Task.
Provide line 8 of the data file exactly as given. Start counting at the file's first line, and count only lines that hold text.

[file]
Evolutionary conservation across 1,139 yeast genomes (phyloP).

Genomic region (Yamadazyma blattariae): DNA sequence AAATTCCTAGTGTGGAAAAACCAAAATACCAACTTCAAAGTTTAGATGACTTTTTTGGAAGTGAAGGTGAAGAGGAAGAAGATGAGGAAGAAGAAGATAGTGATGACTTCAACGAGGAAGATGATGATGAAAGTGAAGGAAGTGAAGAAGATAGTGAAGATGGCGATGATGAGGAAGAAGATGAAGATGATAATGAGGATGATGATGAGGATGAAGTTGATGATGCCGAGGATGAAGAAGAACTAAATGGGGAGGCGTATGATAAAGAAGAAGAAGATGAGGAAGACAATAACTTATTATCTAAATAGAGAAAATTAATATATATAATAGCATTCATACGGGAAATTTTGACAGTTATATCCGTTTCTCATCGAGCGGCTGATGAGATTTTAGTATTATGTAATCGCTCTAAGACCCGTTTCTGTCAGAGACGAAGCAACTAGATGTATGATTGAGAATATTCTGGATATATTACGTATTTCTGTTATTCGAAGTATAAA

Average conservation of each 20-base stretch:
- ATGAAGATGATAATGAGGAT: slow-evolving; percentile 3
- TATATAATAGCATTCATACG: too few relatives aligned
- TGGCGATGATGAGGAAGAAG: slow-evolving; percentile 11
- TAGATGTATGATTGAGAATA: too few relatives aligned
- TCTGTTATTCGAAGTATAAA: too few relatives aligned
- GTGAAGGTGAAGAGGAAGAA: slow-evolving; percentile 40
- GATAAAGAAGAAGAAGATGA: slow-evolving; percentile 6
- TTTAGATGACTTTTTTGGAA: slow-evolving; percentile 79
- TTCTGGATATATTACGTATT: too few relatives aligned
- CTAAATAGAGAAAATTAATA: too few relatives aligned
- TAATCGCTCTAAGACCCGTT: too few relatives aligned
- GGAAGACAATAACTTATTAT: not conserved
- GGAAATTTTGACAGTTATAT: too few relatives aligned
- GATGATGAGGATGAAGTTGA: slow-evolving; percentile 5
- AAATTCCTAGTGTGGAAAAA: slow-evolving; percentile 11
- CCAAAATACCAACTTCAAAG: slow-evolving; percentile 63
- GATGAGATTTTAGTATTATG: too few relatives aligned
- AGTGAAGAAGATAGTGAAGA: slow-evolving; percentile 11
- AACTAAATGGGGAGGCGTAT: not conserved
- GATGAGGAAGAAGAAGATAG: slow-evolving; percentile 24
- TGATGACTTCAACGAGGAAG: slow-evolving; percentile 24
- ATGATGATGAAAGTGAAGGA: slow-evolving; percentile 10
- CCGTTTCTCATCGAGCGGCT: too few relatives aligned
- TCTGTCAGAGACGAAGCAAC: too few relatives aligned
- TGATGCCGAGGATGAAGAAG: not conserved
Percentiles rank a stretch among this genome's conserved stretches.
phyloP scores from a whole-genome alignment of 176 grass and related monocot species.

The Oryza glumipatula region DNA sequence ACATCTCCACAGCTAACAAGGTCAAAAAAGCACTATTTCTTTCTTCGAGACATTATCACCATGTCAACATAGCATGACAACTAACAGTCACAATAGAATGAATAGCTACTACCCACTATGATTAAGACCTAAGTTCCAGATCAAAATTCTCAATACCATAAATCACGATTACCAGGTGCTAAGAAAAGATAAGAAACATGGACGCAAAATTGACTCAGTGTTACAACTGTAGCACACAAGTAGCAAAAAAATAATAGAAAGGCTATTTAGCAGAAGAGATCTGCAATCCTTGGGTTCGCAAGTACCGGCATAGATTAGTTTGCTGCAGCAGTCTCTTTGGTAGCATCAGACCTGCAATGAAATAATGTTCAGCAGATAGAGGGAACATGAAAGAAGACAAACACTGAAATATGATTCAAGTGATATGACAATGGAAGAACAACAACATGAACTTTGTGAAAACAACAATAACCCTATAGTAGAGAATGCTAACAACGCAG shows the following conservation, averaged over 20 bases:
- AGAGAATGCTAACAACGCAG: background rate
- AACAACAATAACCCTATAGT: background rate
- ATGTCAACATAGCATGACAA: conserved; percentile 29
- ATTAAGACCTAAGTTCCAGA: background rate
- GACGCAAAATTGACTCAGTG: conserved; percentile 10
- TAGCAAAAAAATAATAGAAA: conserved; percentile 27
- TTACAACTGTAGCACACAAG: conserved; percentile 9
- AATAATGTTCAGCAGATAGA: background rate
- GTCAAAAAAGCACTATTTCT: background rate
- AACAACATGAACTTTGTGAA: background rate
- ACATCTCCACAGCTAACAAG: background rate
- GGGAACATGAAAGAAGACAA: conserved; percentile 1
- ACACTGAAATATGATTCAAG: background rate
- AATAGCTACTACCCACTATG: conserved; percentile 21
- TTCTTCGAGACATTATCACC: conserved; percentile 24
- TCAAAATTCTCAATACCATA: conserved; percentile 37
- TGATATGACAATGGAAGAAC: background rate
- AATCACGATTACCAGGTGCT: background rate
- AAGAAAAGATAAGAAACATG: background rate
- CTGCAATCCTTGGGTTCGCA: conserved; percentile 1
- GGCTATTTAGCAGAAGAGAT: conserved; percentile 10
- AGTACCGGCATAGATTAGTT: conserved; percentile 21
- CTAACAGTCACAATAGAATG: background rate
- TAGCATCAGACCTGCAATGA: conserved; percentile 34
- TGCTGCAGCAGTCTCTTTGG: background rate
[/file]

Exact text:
- TCTGTTATTCGAAGTATAAA: too few relatives aligned